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Fuat Latif: self-sufficiency in the Adirondacks

May 16, 2012
By YVONA FAST - Special to the Enterprise (yvona_f@yahoo.com) , Adirondack Daily Enterprise

Fuat Latif graduated from Northeastern University with a degree in civil engineering. Today, he calls himself a retired civil engineer.

"I took early retirement," he jokes. "I worked in that field for all of nine months."

Instead, Fuat is a boat builder, building Adirondack guide boats on a ridge in Vermontville.

Article Photos

Fuat Latif
(Photo — Yvona Fast)

"I restore and build small wooden boats," he said, pointing to a vintage guideboat, tandem canoe and sea kayak in his work area.

He's also an enthusiastic gardener who uses his engineering skills to build everything from a passive solar home to a hoop house with an irrigation system and a solar food dehydrator.

"When I got this land five years ago, I got a yurt and planned to live in it year round. I stayed warm, but used a lot of wood," Fuat said. "So after that first winter, I moved into a room in my workshop, and began building this house. A lot of the material for the house - framing lumber, windows, doors, siding - came from a house in Lake Placid that was being torn down. It will be a small house, low cost to maintain and heat, very well insulated and passively solar heated. It is insulated underneath, in the ground and around the perimeter of the foundation. The walls are 12 inches thick and insulated, and there's 18 inches of insulation in the ceiling. The windows face south, to get the most benefit from the sun. Insulating shutters and panels will cover all the windows at night, to keep the heat in. On a sunny winter day, the house should not need any heating." On cloudy, winter days, Fuat will use wood heat, but plans to use less than a cord of wood for the entire winter season. His main complaint is that building the house has drained his time as well as his savings.

An avid gardener, Fuat grows all of his own vegetables, and rarely buys vegetables in winter.

"I've grown my own vegetables ever since I've been an adult," he said. "It just makes sense to grow your own: They're better quality, safe, without pesticides and chemicals, and much tastier too. I want to eat the best that I can. My lettuce and spinach lasted until the first week in December, and I hope to dig the Brussels sprouts from under the snow through the winter."

In autumn, tomatoes, pepers and cabbages hang from their vines to ripen indoors after frost.

"I pull them up, roots and all, before the frost comes, then hang them inside my workshop to ripen slowly. The green peppers turn red, even though the plants are dead," he said.

Fuat also built a large solar food dryer.

"It has four trays," he explained. "I followed plans to build it. Unfortunately, you can't dry tomatoes in this climate just with solar power, because it cools down too much at night. So I use light bulbs. I ran it for about a month last fall, with 150 watt bulbs which were only lit at night. Still, I noticed a spike in electricity use of about $15."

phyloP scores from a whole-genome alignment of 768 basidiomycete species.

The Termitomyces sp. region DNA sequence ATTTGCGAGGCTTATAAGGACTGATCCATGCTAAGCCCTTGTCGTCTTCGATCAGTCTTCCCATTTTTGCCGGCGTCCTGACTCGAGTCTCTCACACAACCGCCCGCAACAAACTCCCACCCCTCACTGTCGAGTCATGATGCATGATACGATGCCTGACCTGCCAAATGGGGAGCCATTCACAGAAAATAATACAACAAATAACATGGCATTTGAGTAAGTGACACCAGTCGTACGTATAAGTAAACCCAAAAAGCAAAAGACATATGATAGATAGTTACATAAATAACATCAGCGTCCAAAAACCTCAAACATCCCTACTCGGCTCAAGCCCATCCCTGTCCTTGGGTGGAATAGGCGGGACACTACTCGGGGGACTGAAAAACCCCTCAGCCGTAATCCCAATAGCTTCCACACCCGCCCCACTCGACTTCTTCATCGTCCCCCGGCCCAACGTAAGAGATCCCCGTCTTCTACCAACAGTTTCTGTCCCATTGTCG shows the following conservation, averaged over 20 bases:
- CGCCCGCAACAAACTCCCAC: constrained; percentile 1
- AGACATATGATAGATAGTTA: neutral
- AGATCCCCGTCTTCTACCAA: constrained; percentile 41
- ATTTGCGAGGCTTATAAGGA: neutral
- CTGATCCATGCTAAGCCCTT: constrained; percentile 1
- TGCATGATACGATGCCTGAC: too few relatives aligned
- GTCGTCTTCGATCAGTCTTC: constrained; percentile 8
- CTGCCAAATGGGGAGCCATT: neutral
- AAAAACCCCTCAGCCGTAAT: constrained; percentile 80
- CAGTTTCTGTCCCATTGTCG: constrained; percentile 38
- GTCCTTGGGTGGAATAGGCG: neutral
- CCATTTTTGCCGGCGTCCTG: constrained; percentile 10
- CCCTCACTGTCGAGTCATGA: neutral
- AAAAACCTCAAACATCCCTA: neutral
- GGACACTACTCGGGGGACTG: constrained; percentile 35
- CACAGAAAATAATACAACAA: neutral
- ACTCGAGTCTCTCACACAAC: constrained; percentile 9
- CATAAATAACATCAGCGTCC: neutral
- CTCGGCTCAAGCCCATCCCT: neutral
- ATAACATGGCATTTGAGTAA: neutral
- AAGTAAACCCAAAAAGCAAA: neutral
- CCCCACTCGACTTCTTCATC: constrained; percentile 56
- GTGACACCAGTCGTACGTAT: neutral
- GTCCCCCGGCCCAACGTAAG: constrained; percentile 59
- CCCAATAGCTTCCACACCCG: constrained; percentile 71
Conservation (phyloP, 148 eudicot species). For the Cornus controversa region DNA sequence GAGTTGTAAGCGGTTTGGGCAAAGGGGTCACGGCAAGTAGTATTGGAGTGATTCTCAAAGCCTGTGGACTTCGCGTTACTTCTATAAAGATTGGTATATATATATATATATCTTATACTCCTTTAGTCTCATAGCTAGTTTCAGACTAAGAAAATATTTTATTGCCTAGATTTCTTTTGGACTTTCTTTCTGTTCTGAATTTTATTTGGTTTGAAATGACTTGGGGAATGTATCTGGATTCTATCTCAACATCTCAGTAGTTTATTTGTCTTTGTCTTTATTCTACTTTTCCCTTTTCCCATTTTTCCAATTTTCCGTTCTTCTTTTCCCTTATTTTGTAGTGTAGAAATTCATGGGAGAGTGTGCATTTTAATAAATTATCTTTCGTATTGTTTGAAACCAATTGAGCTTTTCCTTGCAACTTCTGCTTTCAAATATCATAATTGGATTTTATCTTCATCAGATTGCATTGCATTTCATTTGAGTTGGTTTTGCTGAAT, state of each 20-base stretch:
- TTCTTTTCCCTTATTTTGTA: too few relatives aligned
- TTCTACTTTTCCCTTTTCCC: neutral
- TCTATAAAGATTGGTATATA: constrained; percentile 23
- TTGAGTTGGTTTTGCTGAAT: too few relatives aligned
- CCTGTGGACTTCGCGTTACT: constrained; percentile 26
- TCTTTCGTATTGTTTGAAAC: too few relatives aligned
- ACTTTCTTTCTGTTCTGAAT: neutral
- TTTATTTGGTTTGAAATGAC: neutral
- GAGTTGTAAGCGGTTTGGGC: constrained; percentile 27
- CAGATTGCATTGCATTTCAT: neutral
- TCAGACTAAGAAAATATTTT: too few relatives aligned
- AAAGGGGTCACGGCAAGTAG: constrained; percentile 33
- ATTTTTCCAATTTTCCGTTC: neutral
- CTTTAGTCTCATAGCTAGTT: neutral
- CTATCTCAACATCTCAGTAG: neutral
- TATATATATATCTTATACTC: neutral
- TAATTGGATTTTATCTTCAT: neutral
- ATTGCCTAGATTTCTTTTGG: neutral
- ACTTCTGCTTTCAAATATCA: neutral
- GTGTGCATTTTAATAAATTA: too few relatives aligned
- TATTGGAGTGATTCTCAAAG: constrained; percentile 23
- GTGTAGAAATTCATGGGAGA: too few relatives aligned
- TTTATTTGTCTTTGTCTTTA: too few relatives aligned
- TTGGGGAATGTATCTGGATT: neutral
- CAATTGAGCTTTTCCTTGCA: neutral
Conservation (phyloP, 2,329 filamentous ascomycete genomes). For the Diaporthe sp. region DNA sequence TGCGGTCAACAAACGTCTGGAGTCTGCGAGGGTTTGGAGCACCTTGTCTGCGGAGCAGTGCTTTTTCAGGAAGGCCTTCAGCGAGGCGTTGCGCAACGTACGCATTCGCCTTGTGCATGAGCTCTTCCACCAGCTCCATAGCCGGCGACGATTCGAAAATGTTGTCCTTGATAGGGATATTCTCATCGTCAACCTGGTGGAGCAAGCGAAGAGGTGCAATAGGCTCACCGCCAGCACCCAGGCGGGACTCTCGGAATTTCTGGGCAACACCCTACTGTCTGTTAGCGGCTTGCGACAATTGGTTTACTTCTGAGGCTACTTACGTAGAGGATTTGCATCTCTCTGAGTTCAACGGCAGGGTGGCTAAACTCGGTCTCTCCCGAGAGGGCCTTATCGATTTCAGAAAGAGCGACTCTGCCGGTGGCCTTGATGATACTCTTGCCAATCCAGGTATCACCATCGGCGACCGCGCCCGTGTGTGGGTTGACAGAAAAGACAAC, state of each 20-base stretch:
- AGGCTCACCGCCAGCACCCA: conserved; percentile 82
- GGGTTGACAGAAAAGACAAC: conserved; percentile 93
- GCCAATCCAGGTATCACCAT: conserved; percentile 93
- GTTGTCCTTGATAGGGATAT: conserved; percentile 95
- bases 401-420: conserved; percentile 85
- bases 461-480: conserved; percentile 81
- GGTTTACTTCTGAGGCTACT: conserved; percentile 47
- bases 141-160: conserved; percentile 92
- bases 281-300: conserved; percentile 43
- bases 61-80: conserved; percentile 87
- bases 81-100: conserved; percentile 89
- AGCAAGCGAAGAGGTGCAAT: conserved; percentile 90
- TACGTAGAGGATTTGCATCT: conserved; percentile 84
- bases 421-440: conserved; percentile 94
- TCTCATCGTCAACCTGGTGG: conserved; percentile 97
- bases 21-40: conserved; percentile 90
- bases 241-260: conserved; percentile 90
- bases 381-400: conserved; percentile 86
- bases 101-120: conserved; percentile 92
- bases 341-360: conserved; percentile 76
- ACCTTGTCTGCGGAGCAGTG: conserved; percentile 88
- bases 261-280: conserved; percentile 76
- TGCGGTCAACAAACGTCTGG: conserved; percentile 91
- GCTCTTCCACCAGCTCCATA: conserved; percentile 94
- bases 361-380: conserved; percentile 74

He said that when he lived in the somewhat warmer climate of Vermont before moving to the Tri-Lakes, he planted 100 tomato plants and dried many of them using a propane heater. But it's harder to grow tomatoes here in the northern Adirondacks.

"Apples will dry at room temperature," he said. "I put them up on a shelf in my room, and they dry like that. It was a great year for apples."

Fuat also built a cold frame and hoop house for his garden. The hoop house is watered with drip irrigation, with little slits every 8 inches. The rainwater is stored in a 400 gallon tank. That way, says Fuat, "as long as there's rain, the plants in the hoop house will get watered. The tank fills when it rains, and the water flows down slowly, by gravity.

"This spot here on the ridge may be the coldest spot in the Adirondacks - often it is 10 degrees colder than Saranac Lake," he said. "I've had frost in late June, early August, even in July that's why I built the hoop house, so a surprise frost in summer won't hurt my tomatoes."

Fuat's new home will also have a root cellar, accessible through a trap door in the bathroom floor with steps going down. Right now, he has polyethylene (plastic) on the dirt floor to keep the moisture from seeping up from the ground. He plans to cover the dirt with gravel, which will also help with tracking dirt up into the house.

Fuat also enjoys travel. His trips have included the circumnavigation of Mt. Blanc in France and a trek in Nepal with the Sierra Club.

"Last summer, I biked from Boise Idaho to Portland, Ore.," he said. "Two years ago, I hiked across England."

Fuat spent 22 years in Vermont before coming to this area 15 years ago.

"I moved here for recreation," he explained. "I enjoy backcountry skiing, mountain biking, paddling. Vermont has less wilderness, and there are limited places to paddle. On the other hand, in the Champlain Valley, the growing season was longer; I miss that. There are also fewer birds here than in the Champlain Valley."

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Based on an interview with Fuat Latif. Yvona Fast can be reached at www.wordsaremyworld.com.

 
 

 

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